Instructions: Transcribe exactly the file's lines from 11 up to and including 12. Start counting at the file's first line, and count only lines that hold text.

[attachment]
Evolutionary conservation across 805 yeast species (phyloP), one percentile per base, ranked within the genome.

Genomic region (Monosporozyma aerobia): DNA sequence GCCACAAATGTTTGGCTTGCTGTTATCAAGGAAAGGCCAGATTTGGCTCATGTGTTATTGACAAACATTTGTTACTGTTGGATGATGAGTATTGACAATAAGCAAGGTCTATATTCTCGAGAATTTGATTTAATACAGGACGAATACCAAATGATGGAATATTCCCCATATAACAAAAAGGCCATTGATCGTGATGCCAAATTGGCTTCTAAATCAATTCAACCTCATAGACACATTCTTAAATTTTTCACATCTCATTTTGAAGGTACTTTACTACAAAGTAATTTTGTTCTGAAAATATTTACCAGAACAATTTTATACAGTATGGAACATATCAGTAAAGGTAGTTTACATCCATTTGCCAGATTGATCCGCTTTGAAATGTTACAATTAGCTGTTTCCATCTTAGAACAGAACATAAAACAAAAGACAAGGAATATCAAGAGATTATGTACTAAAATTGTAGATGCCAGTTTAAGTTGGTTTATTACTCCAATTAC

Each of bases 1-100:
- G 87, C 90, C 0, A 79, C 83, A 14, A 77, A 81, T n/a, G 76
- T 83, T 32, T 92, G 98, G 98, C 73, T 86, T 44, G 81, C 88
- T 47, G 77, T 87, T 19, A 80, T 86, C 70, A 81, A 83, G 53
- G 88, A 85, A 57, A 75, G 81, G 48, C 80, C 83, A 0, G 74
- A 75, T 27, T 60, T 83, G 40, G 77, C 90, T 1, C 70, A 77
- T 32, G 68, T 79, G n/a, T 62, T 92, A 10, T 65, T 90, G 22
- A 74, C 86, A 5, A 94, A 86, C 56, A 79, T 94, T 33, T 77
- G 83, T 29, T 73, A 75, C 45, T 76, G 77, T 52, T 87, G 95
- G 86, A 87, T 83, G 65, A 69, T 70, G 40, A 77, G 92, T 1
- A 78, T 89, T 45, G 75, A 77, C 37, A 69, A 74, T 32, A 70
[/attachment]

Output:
- G 83, T 29, T 73, A 75, C 45, T 76, G 77, T 52, T 87, G 95
- G 86, A 87, T 83, G 65, A 69, T 70, G 40, A 77, G 92, T 1